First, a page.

When government entities want to reach out to their bosses--the taxpaying citizenry--it often uses Saint Paul-based GovDelivery
to facilitate the process. A provider of government-to-citizen digital communications, GovDelivery boasts more than 450 government clients.
The 12-year-old company has its roots as a partnership with local Minnesota governments to provide email communication to the public. It’s since widened its scope to provide communications services for federal, state, and local governments along with defense, emergency management, and other entities.
CEO and co-founder Scott Burns, 37, recently took time to share some of his philosophies on leadership, and what he’s learned from both his clients and employees.
Leading a team means reaching individuals.
In high school, Burns was an accomplished Alpine ski racer. The experience had an impact on him because it showed how to be a leader on a team of individuals. “Skiing is fundamentally an individual sport,” he says. “Figuring out how to bring people together who were competing with each other in a way was something that I tried to do. I also got to see how my coach, Scott Ransom, stitched that together. He had a style that was focused on allowing each individual to pursue excellence in their own way.
“That was sort of the basis of my style of management and leadership here: I see a company of 100 people as a collection of individuals with their own potential and their own constraints and talents,” the Duluth native continues. “My job is to make sure they’re all generally moving in the same direction, but doing it with a lot of enthusiasm and ownership. We try to be supportive of each person’s way of getting the job done, rather than having some robotic format.”
Leadership in the public sector is a completely different animal.
A private company with a public client portfolio faces unique complexities and challenges, and you have to adapt your leadership approach to fit the situation. “The biggest myth about the public sector is that it could be more efficient if it just copied the private sector,” says Burns. “The public sector is a football game and the private sector is a soccer game--even though they look roughly the same, you can’t take the approach from one and have quality results in the other.”
If you’re at FEMA, Burns observes, you might articulate a mission of keeping America safe in case of a disaster. The difference, he says, is that skilled leaders in that setting break that down idea further: The mission might become having disaster-preparedness kits in half of American homes, and here’s how the state-level offices are going to make that happen.
“What I’ve observed from the public-sector leaders we’ve worked with--who are often in the civil service below the political level--is that the successful ones are able to articulate what the objective of their office--their department, organization, agency, whatever--in a way that others can rally around.”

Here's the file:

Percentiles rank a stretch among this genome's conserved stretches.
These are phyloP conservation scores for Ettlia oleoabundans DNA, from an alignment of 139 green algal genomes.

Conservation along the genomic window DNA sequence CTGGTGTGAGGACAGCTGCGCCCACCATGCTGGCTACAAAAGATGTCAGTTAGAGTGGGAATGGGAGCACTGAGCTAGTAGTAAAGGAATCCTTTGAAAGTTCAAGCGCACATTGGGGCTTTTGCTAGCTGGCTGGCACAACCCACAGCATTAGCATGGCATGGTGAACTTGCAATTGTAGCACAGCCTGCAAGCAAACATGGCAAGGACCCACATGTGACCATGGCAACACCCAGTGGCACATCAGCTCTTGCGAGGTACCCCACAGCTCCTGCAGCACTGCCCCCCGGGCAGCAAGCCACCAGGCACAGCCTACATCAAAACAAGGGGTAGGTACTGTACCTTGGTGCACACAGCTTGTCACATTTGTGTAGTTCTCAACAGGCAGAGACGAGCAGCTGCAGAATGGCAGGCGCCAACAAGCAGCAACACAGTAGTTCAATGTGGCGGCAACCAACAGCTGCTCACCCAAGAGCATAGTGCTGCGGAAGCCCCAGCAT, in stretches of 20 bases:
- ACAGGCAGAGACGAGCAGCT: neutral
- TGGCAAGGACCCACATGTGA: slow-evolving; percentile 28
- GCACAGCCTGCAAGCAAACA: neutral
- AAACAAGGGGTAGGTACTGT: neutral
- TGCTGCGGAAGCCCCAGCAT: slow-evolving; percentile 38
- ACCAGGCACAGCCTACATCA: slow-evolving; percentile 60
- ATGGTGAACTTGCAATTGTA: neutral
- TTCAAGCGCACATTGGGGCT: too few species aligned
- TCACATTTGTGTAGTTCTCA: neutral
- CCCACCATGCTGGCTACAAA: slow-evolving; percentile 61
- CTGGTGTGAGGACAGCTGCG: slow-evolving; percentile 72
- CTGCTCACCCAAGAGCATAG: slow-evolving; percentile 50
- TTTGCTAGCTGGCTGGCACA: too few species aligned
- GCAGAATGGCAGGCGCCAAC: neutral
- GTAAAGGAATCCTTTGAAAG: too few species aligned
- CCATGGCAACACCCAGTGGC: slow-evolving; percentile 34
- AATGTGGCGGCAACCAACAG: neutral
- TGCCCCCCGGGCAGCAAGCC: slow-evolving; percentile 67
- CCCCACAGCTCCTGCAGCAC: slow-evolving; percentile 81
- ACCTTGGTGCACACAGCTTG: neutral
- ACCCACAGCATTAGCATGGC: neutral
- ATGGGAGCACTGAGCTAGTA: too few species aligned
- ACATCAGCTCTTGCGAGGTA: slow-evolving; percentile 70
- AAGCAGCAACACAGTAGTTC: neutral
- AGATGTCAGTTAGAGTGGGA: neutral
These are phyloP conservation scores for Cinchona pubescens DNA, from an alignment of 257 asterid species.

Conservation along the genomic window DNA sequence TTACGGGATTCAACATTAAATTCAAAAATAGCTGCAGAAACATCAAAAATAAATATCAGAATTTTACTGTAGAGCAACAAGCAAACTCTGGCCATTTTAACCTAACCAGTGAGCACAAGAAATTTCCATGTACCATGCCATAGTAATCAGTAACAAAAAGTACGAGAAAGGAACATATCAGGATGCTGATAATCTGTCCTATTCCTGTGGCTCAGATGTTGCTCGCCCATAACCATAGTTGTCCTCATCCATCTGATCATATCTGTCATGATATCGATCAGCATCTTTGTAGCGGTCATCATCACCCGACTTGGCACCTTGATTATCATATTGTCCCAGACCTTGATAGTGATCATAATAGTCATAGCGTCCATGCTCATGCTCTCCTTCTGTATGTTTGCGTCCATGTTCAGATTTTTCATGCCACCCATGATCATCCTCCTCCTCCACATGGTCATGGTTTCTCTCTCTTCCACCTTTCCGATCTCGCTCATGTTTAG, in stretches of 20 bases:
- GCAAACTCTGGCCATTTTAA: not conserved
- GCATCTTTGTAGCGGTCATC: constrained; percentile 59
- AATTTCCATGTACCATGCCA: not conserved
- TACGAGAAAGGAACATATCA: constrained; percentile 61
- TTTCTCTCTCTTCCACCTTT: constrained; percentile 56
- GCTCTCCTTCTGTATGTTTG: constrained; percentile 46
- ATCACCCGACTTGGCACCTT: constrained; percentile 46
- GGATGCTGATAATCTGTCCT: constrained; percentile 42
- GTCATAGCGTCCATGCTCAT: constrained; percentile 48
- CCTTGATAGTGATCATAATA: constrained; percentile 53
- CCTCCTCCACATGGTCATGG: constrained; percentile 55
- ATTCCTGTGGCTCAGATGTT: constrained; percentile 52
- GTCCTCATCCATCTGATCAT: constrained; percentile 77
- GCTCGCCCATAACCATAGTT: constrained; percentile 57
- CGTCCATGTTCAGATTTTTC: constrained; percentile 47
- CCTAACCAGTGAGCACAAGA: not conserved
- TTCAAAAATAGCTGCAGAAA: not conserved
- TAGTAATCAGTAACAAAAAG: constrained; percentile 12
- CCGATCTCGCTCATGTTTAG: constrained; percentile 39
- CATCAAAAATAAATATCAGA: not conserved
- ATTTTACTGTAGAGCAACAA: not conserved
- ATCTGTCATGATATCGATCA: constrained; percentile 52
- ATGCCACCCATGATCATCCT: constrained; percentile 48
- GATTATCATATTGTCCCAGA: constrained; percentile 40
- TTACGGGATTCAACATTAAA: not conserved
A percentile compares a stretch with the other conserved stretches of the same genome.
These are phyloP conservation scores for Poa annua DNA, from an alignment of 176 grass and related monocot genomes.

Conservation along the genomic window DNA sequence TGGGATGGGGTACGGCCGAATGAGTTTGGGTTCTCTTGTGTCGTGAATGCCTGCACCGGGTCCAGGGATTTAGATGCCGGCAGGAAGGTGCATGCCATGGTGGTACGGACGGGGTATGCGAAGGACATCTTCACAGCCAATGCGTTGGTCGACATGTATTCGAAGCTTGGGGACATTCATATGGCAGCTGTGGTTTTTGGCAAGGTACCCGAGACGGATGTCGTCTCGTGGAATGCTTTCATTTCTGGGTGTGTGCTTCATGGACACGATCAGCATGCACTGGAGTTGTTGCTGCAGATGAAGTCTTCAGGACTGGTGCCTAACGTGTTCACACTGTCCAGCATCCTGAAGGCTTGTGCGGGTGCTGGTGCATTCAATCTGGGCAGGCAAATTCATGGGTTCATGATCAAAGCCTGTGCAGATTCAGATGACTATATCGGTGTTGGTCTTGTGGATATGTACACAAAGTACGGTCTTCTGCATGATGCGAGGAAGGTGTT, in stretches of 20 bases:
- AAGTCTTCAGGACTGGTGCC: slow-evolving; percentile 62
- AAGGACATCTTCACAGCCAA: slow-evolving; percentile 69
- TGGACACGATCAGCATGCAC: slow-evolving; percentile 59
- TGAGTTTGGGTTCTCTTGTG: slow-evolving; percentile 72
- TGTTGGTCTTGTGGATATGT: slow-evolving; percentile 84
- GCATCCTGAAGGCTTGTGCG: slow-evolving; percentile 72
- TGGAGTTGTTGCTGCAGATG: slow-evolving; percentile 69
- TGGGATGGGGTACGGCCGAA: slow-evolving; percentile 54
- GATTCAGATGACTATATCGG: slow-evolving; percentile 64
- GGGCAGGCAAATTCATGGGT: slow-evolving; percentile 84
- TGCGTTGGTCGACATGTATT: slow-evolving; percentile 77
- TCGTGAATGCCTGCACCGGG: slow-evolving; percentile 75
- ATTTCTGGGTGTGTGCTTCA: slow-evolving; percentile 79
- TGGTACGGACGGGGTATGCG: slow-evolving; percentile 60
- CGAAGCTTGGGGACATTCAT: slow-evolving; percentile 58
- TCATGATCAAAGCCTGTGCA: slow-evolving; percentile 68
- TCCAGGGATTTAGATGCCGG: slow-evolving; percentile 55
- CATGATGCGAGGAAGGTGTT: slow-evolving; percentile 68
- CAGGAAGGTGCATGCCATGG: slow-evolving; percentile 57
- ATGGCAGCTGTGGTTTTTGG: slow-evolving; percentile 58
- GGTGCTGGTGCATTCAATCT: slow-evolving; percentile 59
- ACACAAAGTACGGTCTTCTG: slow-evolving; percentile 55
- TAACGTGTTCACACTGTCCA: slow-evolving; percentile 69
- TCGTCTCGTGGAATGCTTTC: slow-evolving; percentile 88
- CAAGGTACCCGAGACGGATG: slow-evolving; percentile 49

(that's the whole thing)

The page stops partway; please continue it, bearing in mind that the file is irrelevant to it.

Sometimes it takes longer to make a good bottle of wine.
Burns says he’s become more patient and positive in his leadership approach over the years--thinking in terms of three-year objectives rather than one-day objectives. “When you’re younger, you think that the key to writing a great novel is to have a great idea for that novel,” he says. “As you get older, you realize the key is the hard work of actually writing those 500 pages and editing it.”
Positivity can’t be contrived.
Employees can see through a rah-rah demeanor, and it can damage morale. “I thought early on that I had to seem positive all the time,” Burns says. “But the more people you get, the more likely someone can tell when you’re faking it. You have to come in with a fundamentally positive outlook every day, and you have to mean it.”
A stable supporting cast can free up time to see the bigger picture.
One of the rewards of the sort of growth GovDelivery has enjoyed is to be able to hire the right people, according to Burns. He spends about 25 percent of his time making sure the company has the right people: recruiting workers who he feels would be positive additions, and working with people here to make sure they have the opportunities they need to develop into even better leaders on their own.
“If you don’t have good people around you, you’re not going to accomplish anything interesting,” he says. “The complexity of a modern technology company means there are hundreds of aspects of this business that I cannot be an expert on. So I’ve shifted my focus to being an expert on how to recruit great people.”
Dan Heilman's last article for
The Line was a Faces of Leadership piece on the U of M's Pamela Wheelock, in our August 22, 2012 issue.